Family-to-Family is a 12-week, 2 1/2 hr. per week, course taught by trained instructors, who have family members living with mental illness. Lessons teach coping and supportive skills to persons with family members diagnosed with major depression, bipolar disorder, schizophrenia or other conditions.
Classes fill fast, so register early. NAMI Geauga County maintains a registration interest list and schedules a class when there are enough participants. If you would like to be added to this list, contact our Program Coordinator at 440-286-6264. Check our Calendar for up-to-date class dates, times and locations.
Course topics include:
1. Schizophrenia, Major Depression, Mania, Schizo-effective Disorder.
2. Diagnostic criteria; characteristic features of psychotic illnesses; clinical treatment; dealing with critical periods in mental illness; keeping a Crisis File.
3. Mood Disorders and Anxiety Disorders: Types and sub-types of Depression and Bipolar Disorder (formerly called manic depression); causes of mood disorders; diagnostic criteria for Panic Disorder and Obsessive-Compulsive Disorder; clinical treatment; sharing stories of the attendees.
4. Functions of key brain areas: Research on brain abnormalities in the major mental illnesses; chemical messengers in the brain; genetic research; infectious and developmental factors involved in mental illness; the biology of recovery.
5. Problem-Solving Skills Workshop: How to define a problem; how to solve a problem; setting limits.
6. Medication Review: How medications work; basic psychopharmacology of the mood disorders, anxiety disorders and schizophrenia; medication side-effects; key treatment issues; stages of adherence to medications; early warning signs of relapse.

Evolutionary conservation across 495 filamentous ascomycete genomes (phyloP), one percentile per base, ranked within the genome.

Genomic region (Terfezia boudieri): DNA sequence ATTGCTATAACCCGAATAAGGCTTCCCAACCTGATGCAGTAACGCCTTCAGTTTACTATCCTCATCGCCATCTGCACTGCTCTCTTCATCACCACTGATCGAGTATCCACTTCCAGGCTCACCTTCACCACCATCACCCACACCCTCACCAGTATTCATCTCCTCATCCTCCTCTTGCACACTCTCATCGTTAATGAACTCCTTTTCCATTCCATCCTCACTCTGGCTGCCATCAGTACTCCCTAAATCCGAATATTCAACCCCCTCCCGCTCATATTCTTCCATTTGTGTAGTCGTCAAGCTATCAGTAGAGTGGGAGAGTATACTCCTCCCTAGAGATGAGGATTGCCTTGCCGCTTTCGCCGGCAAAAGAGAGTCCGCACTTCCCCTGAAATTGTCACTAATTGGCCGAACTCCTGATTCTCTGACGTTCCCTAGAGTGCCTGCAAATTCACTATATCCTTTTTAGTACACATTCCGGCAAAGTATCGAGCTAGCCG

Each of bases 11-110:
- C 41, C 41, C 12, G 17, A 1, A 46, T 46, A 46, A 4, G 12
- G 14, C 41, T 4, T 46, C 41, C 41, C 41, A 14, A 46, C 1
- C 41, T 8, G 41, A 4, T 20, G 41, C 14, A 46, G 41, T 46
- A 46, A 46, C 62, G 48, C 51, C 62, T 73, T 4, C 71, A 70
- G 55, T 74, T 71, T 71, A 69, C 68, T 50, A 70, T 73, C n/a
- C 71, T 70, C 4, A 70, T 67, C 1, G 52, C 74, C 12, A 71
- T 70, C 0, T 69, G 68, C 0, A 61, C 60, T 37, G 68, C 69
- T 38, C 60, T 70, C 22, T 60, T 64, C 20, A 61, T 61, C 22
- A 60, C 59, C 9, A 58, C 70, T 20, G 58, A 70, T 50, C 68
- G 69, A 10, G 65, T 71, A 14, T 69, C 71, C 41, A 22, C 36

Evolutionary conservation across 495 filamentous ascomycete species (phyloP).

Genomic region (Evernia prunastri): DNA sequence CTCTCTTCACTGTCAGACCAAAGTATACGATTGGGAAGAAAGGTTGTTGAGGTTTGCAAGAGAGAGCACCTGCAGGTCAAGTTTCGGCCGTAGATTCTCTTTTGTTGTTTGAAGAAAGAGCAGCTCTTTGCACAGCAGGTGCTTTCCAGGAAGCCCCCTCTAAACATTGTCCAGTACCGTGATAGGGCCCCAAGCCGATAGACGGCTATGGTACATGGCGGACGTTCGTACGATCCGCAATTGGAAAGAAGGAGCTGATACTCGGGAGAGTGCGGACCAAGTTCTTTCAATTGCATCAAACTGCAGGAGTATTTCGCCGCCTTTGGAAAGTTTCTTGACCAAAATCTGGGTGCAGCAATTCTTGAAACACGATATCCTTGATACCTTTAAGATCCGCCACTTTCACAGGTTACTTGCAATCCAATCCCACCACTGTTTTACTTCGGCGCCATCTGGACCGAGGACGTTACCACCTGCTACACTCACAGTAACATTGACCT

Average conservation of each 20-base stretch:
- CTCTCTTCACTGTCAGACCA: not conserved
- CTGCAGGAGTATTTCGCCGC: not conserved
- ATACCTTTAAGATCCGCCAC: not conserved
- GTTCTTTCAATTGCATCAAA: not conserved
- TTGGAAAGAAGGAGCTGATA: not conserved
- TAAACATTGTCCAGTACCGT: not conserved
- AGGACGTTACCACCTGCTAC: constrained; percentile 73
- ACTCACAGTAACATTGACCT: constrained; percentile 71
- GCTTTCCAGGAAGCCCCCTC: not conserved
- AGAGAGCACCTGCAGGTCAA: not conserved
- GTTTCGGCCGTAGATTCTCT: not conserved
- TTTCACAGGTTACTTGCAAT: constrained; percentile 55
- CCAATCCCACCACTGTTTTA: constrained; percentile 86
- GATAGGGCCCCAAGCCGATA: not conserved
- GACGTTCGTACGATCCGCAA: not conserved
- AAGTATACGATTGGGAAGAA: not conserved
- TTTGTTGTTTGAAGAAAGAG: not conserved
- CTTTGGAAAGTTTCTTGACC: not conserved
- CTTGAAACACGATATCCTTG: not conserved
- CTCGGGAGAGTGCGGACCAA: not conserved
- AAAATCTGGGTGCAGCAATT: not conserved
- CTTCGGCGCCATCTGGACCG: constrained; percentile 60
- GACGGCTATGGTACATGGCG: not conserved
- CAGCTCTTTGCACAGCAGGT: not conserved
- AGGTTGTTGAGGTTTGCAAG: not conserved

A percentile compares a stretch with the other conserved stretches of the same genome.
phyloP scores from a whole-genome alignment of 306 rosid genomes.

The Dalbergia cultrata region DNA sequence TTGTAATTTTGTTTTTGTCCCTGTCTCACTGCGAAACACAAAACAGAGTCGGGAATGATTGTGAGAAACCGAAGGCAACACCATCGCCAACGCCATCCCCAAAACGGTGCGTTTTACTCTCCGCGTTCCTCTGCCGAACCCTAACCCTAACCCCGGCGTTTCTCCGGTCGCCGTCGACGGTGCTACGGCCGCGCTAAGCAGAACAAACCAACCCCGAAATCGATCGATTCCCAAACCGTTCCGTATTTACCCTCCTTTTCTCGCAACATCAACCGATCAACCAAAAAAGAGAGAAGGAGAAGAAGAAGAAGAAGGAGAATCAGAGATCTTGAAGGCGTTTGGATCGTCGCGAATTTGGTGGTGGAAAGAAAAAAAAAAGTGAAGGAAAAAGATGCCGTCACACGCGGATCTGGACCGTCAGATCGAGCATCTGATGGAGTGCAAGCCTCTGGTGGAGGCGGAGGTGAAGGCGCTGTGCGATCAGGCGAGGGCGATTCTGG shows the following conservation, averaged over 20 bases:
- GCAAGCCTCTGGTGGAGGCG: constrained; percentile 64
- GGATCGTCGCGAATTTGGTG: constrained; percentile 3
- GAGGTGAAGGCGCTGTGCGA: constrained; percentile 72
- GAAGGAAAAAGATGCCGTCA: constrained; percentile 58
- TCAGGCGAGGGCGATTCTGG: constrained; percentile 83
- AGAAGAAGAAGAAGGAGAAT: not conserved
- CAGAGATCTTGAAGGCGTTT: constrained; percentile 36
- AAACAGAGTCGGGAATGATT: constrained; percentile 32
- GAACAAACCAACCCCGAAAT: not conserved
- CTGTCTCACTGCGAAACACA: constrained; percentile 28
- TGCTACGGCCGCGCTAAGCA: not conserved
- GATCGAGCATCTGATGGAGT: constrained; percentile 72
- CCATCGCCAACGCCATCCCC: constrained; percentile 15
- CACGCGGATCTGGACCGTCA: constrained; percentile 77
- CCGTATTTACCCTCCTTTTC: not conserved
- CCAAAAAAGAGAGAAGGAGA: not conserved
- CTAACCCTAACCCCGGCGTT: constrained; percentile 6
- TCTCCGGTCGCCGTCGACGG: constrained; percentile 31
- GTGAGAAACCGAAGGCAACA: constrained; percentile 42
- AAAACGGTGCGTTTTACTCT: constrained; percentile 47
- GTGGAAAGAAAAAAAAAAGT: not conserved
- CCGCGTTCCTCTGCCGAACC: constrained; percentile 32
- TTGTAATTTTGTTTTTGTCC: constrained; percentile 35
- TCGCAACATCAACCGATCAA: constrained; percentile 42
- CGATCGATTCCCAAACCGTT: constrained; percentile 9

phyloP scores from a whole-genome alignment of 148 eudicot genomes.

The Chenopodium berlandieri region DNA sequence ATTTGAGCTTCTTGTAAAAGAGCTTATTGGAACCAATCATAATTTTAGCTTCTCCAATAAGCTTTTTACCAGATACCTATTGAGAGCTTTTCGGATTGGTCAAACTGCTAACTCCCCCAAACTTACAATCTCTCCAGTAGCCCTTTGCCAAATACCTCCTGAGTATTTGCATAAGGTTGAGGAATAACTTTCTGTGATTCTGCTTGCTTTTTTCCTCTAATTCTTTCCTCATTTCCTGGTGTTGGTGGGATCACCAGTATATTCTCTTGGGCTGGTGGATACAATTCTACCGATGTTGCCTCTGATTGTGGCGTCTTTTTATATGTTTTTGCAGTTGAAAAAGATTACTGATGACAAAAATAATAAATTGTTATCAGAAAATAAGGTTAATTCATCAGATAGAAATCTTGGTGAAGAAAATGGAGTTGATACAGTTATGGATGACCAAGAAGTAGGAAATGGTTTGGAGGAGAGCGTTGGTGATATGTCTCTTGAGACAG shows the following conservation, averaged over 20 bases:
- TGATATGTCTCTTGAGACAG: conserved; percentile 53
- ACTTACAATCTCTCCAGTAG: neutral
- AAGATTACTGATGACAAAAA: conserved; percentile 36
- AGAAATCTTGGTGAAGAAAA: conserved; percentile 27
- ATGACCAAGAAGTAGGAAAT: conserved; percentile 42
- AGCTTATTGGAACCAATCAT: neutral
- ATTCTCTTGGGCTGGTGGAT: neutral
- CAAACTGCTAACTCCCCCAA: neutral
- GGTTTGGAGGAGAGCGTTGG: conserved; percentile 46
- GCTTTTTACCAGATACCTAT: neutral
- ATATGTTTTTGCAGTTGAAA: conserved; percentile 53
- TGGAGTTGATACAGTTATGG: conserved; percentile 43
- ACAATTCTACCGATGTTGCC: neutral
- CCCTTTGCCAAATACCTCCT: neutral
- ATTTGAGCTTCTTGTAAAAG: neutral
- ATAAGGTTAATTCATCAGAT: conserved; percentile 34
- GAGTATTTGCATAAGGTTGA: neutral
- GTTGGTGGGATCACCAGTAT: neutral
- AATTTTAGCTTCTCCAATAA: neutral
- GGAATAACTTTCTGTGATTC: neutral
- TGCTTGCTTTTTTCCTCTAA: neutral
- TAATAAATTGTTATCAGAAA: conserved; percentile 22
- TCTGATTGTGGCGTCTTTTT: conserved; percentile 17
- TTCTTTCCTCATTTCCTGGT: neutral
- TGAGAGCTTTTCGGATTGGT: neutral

7. Inside Mental Illness: Understanding the subjective experience of coping with a brain disorder; problems in maintaining self-esteem and positive identity; gaining empathy.
8. Communication Skills Workshop: How illness interferes with the capacity to communicate; how to respond when the topic is loaded; talking to the person behind the symptoms of mental illness.
9. Self-Care: Learning about family burden: Sharing in relative groups; handling negative feelings of anger, entrapment, guilt and grief; how to balance our lives. The Vision of recovery.
10. Potential Recovery: Learning about key principles of rehabilitation and model programs of community support; local and other services available; a first-person account of recovery.
11. Advocacy: Challenging the power of stigma; learning how to change the system, and how families unite together against this disability.
12. Review, sharing and evaluation.
NAMI’s Family-to-Family Program “significantly” improves coping and problem-solving abilities of family members of individuals living with mental illness, according to a landmark study published in the current issue of Psychiatric Services, a journal of the American Psychiatric Association.